At 11am on 11 March 1946, British field police led by Hanns Alexander, a former German-Jewish refugee, arrested Rudolf Höss, the former commandant of Auschwitz. Höss was hiding on a farm at Gottrupel, a village close to the Danish border and near Flensburg, where he had parked his family when the Third Reich collapsed. This proximity was his undoing. Alexander tracked them down and tricked Rudolf's wife into giving him up.
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It was a crucial breakthrough in the investigation of Nazi war crimes. Captain Alexander let the policemen beat up Höss for ten minutes, then delivered him to Colonel Gerald Draper for interrogation. Draper was able to tease out of Höss the first comprehensive account of Auschwitz, its role in the Nazi terror and the genocide against Europe's Jews.
Höss was passed on to the Nuremberg Tribunal where he testified against Ernst Kaltunbrunner, chief of the SS Main Office. His evidence gave the world its first insight into Auschwitz and the staggering number of its victims. Thomas Harding heard this story at the funeral of Hanns Alexander, his great-uncle. He then devoted six years to fleshing it out.
Hanns was born into a well-off, assimilated German Jewish family in Berlin in 1917. Although his father, a doctor, was unbothered about the Nazis even after they assumed power, he was persuaded to leave Germany. By 1936 the family had emigrated to Britain with most of their possessions (including the family Torah scroll), if little of their wealth.
At the outbreak of war Hanns volunteered for the RAF, but as an "enemy alien" was obliged to serve in the Pioneer Corps. He found more satisfying employment handling German PoWs in Normandy after D-Day. In April 1945, he was recruited into a small unit investigating war crimes. He tracked down the former Gauleiter of occupied Luxembourg and, on his own initiative, went after Höss.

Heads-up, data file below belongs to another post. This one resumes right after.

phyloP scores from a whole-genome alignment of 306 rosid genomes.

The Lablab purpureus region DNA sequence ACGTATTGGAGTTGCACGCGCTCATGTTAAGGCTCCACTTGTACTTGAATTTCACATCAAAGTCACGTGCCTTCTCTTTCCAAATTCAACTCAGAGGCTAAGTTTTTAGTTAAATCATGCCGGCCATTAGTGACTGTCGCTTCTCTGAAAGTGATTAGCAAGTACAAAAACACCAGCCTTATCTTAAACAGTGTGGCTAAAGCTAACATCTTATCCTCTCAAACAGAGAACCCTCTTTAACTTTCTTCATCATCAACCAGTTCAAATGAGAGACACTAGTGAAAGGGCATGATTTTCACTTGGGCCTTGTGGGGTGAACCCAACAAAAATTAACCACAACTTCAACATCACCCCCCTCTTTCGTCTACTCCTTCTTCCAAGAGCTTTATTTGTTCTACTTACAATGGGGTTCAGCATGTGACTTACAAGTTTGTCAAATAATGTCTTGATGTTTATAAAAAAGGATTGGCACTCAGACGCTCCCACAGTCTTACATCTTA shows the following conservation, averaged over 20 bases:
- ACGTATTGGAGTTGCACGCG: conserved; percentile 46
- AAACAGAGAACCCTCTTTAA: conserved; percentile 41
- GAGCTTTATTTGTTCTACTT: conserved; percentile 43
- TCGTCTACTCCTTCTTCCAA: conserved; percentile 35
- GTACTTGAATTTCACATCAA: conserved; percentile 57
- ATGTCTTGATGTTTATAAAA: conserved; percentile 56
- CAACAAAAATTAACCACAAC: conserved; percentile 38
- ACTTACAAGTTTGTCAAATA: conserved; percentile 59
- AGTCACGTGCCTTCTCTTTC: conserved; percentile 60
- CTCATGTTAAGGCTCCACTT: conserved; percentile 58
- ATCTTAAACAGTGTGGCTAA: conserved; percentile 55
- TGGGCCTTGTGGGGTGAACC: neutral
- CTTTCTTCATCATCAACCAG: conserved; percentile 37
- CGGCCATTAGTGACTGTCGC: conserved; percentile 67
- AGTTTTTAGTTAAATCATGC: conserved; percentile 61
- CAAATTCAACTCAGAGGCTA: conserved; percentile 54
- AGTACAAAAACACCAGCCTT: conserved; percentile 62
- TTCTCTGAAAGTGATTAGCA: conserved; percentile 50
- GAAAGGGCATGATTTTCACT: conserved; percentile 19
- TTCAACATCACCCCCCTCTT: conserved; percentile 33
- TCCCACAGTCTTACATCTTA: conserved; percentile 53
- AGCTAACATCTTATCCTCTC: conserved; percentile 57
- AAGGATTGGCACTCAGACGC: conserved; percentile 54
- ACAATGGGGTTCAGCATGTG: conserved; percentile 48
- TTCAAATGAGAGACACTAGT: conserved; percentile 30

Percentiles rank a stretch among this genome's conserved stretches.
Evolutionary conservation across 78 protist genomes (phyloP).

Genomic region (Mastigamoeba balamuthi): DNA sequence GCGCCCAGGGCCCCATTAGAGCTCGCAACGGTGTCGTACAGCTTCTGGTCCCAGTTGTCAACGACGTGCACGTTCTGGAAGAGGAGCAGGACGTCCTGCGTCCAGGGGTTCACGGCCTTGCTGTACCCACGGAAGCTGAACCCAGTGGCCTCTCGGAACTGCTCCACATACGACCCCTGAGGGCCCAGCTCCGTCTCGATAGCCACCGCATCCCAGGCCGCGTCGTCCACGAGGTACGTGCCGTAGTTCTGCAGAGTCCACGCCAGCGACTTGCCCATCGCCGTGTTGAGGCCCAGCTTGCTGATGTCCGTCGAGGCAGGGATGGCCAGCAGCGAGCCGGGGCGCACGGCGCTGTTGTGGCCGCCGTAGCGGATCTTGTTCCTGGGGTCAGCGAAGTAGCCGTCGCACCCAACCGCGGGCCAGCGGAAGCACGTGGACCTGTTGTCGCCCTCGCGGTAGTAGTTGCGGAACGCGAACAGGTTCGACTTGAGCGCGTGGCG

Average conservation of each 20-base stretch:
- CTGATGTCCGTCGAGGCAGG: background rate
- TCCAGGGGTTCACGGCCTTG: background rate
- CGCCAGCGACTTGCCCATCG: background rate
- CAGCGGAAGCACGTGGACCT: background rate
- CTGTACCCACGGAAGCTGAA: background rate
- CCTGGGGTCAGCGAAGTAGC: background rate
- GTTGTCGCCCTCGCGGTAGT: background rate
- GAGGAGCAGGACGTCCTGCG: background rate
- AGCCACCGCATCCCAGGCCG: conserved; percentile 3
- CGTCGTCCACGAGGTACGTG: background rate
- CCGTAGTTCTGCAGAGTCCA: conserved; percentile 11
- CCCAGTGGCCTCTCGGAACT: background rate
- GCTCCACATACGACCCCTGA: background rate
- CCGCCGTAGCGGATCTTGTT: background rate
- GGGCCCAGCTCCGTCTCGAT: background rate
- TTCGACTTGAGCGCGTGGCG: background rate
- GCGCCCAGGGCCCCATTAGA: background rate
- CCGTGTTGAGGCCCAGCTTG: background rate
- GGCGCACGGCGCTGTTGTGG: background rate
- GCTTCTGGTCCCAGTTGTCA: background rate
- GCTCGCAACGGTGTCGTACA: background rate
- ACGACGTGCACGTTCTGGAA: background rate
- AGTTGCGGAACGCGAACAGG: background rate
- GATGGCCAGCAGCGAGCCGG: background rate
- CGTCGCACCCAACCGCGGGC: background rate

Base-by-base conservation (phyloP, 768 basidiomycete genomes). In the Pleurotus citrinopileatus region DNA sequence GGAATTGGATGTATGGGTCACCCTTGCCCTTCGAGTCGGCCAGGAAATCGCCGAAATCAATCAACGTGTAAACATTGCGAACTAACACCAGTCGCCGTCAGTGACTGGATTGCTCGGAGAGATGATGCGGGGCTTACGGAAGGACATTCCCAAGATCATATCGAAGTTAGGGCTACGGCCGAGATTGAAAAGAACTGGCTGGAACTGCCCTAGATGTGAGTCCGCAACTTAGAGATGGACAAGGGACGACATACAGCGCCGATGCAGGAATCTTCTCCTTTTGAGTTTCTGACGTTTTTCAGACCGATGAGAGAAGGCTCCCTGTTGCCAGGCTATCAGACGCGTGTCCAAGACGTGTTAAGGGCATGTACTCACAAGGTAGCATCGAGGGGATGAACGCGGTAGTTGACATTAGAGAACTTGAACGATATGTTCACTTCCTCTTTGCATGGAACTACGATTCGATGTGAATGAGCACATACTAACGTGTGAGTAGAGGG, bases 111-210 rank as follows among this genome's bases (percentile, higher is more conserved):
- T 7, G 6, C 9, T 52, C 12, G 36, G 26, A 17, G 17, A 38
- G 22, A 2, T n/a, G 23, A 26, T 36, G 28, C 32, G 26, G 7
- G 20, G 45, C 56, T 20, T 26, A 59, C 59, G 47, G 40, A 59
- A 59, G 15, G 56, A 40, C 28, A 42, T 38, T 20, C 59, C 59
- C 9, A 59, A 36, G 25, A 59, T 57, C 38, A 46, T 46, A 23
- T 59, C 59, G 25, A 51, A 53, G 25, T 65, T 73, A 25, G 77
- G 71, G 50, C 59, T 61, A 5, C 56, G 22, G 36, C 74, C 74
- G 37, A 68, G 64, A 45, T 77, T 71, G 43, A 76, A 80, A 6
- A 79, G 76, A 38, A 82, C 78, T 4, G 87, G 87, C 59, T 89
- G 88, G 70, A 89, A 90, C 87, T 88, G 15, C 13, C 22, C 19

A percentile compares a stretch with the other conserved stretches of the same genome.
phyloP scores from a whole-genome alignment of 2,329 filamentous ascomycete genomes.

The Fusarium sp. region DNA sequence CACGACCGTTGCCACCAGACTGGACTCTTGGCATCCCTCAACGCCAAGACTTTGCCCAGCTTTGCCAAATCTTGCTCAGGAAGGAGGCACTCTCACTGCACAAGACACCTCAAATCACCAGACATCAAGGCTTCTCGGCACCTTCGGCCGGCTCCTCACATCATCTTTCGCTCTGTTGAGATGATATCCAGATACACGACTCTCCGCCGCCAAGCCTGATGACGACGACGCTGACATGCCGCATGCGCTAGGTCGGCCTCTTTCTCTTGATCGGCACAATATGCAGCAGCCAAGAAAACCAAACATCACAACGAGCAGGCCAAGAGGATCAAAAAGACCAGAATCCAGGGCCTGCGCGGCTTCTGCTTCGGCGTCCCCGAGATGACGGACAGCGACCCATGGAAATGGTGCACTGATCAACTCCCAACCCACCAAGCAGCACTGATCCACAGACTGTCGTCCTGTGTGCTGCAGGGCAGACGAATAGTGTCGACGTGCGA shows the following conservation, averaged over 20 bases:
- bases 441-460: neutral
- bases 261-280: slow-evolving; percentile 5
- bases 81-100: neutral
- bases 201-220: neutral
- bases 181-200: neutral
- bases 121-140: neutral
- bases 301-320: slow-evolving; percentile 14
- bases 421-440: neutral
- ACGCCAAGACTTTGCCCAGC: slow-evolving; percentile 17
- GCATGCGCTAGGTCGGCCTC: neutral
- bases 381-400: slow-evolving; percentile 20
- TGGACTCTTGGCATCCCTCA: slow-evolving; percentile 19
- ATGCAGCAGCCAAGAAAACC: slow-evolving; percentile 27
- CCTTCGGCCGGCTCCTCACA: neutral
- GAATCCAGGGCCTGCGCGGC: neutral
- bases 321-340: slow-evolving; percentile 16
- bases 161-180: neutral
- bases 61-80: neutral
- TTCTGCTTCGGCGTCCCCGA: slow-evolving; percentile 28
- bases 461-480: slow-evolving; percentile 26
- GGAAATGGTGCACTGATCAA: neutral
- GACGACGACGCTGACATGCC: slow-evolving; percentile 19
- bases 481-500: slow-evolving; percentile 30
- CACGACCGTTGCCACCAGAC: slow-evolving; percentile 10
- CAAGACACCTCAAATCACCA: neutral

Unfortunately, when Harding tells us about Höss he relies uncritically on the self-pitying prison memoir Höss composed in Poland while awaiting trial. Yet historians have pointed out numerous instances where Höss jumbled things, not to mention his deliberate efforts to shift blame.
For psychological insight he draws on the observations by Gustav Gilbert and Leon Goldensohn, who briefly examined Höss in Nuremberg. But their conclusions were predetermined by their methodologies and hardly took account of the ideological formation, training and socialisation of the SS.
Since I have perpetrated my share of howlers I hesitate to carp, but Hanns and Rudolf is marred by sloppiness. Dachau was not "the first Nazi concentration camp". It became the first purpose-built camp and served as a model for the rest. Oswieçim (Auschwitz) was not just "firmly under the Reich's military control", but a part of Poland annexed to it. Auschwitz was a busy town next to a major rail junction, hardly a case of "rural isolation".
Harding describes Zyklon-B as an "insecticide" employed to kill rats when it was designed and used for exterminating lice in clothing. He states that the poison gas "poured out of false shower heads" when it emanated from pellets poured into a metal grill tube or onto the chamber floor through an opening.
He states that three purpose-built gas-chamber units were constructed at Auschwitz-Birkenau when there were four, and muddles the difference between the IG Farben plant and the Monowitz-Buna camp that held its slave labour force. His description of how prisoners selected to work there were processed is garbled because he confuses the "sauna", where they were disinfected, with the "Canada" compound where the belongings of the murdered were stored. He is right that there was a brothel in Auschwitz, but wrong in suggesting it was used by SS guards.
Harding thanks his "amazing" editors but who let slip the phrase that Alexander wore "a green khaki uniform"? Didn't anyone think it slightly odd that Höss's wife stopped having sex with him in mid-1942, but bore his fifth child in September 1943? It gives no pleasure to point out these solecisms. Let's hope that Harding's publishers will give him the opportunity to iron out the glitches so that the book is a better tribute to the great-uncle he so rightly admired.
David Cesarani is research professor in history at Royal Holloway, University of London